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Where to begin with designing Macbeth

30th November 2022 by Simon Wainwright

A conversation with Simon about designing Macbeth

What is the usual starting point for designing an imitating the dog show?

Most productions I’ve worked on outside imitating the dog have a very clear order of creation. They start with a dramatic concept or story which is then developed into words on paper (a script) and then, relatively late in the process it seems, a design is thought up to fit around the text and present these ideas in their most communicable form. It’s tried and tested and used year in, year out in theatres across the world. We tend to work differently to that. We tend to light all the fuses at once at the start of the process and then watch them all burn towards a final conclusive point of “fixing” the show, often about 3 hours before the first performance! 

The design ideas (incorporating set, video, sound, even poster design) all feed into and shape the story we’re telling just as much as the words and lines of the script. There’s never a question of “Which design would best tell this story?”. It’s always a question of interrogating design concepts which are negotiating the same ideas as the text.

So, what is the process like in terms of getting the job done?

Pete, Andrew and I usually spend a long time talking around the main concepts of the piece. The story. The politics. The heart of it. Looking for a route in to the meat of it and talking about what interests us about it. We’re quite selfish in that way…it has to interest us…but we can be interested by almost anything once we find a route in to it. At the same time we often have some technological and aesthetic concerns that are kicking around. Often an idea left over from a previous show, or a very simple proposal and we test how this can meld with the themes of the piece. 

So for example when we made Nocturnes we knew we were dealing with a piece where truth wasn’t absolute. At the same time we were also interested in an actor re-syncing their live voice to a pre-recorded film. The theme worked perfectly with the technology and design – both elements asking questions around authenticity and truth. Most shows we make have this dual approach, a struggle to blend the design with the theme.

How does Macbeth differ from recent shows in the approach being taken?

It’s very similar. It’s a challenge approaching something which is as well known as Shakespeare when it feels like every avenue has been explored. The main proposal from the off with our version was that the piece was about the two Macbeths and every other character is only there to serve their story. We used this as a starting point for how cameras might portray our protagonists: always in close up, always on film. We talked a lot about the film Zidane where the footballer Zinedine Zidane is show in close up for the whole of a full length football match. We decided on a similar approach – the scrutiny of the camera’s gaze would only be on the Macbeths. 

At the same time we were interested in the role of the witches. Their manipulation of the action and events and their very deliberate placing of the Macbeths at the centre of everything. I’d been itching to make a show which seemed to solidify in and out of our very basic technological tools of setting up a show for theatre…which for me are the line-up projection grid and an audio click track. The idea that the witches and the performers would conjure this world and show out of nothing seemed to work perfectly with this modern day Brechtian concept of the stage world coagulating out of its basic set up.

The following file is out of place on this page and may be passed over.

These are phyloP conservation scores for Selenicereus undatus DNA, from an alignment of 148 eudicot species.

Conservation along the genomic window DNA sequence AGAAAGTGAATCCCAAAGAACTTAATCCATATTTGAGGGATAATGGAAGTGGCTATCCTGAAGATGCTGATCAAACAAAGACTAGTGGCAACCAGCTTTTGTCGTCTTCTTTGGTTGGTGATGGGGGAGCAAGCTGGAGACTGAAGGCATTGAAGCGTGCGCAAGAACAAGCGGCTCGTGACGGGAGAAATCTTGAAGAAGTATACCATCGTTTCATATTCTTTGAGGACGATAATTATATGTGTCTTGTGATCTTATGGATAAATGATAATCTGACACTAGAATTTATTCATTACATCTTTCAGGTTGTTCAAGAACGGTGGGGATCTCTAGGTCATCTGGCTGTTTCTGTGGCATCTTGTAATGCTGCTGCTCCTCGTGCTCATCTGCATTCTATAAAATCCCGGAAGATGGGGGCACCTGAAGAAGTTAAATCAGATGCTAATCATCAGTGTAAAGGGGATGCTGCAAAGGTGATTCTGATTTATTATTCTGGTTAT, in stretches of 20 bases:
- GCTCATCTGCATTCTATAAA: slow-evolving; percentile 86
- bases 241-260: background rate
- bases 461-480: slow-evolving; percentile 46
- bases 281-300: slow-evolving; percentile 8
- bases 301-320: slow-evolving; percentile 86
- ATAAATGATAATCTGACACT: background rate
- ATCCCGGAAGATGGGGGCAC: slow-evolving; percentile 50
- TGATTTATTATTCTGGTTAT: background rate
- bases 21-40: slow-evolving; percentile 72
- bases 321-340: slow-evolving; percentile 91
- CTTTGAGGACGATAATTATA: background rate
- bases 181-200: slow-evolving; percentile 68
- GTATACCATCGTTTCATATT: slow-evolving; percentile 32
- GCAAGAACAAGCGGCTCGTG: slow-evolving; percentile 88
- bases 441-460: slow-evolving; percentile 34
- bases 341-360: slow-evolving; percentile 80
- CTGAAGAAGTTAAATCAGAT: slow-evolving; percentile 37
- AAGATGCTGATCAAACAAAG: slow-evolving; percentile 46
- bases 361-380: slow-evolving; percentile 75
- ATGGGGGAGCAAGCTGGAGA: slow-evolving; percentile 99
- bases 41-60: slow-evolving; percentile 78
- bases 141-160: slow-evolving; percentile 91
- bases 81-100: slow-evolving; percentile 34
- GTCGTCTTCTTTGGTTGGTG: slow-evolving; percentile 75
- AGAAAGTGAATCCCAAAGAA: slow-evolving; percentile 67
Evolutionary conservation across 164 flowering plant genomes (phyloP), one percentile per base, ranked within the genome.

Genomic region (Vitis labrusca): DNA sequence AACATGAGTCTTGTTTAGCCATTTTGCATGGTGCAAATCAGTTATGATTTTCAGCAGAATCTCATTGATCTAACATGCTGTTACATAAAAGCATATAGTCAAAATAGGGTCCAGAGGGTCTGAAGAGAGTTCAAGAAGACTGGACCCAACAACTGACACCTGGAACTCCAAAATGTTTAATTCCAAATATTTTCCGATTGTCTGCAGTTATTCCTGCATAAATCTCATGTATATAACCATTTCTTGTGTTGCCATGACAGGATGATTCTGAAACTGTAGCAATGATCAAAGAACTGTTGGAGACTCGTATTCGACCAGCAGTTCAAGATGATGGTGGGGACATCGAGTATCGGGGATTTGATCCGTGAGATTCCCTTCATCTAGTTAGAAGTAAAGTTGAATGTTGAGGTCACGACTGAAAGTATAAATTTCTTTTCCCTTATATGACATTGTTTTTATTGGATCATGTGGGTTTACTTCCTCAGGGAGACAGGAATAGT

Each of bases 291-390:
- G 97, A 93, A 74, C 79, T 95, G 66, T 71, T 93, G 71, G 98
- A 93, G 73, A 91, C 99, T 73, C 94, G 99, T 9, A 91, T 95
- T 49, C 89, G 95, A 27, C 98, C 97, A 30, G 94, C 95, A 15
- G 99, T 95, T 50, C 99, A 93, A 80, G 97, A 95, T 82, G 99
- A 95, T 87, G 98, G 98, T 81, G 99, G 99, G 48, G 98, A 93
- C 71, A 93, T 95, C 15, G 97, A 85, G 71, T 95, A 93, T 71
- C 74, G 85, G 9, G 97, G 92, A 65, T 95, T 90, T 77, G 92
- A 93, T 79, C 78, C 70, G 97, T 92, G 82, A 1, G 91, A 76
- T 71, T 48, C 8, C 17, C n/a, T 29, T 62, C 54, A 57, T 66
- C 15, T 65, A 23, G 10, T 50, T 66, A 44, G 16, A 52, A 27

We also wanted this design to be as lean as possible in its consumption of materials and energy. We wanted it to be green, to be recycled where possible. We’ve literally laid out the elements we have from other shows which seemed to serve our needs and made them in to a set design. A floor from Night of the Living Dead, walls from Cinema Inferno, screens from Heart of Darkness. It’s a breath of fresh air to put the pieces back together rather than in a skip.

What are the main tools and tasks for the job?

There are two initial processes which occur for me as a designer in making an ITD show which inform the way the show will feel. The first is the making of a publicity image. I make the publicity images for the company as well as taking the lead on the show design. For me it’s all part of one process, of working out what the show is, of getting some basic images and colours in Photoshop and looking at them to see what the show feels like. How does this stage world look in two dimensions on a wall?

The second is my first tentative toe-dip into making a piece of video content in After Effects. I’ll often make a “set piece” for a part of the script and present it to Pete and Andrew in a mock up of what the stage might look like. In the same way that a few pages of script can define the whole show (and often does in our case) then a single snippet of video where we all say, “yes, that’s it, that’s the mood we’re going for” can shape the whole process. 

Here’s the initial video treatment for Heart of Darkness which started the ball rolling….

It’s then a case of taking all the ideas and snippets into a room and making them all work together as a live show. There’s no short cut for us. We have to have all the elements (lights, sound, video, set, props) and all the people who make them work from day one. It’s not efficient and it’s not popular in this country but it’s the only way we know how to make this multi-layered work that we call our own.

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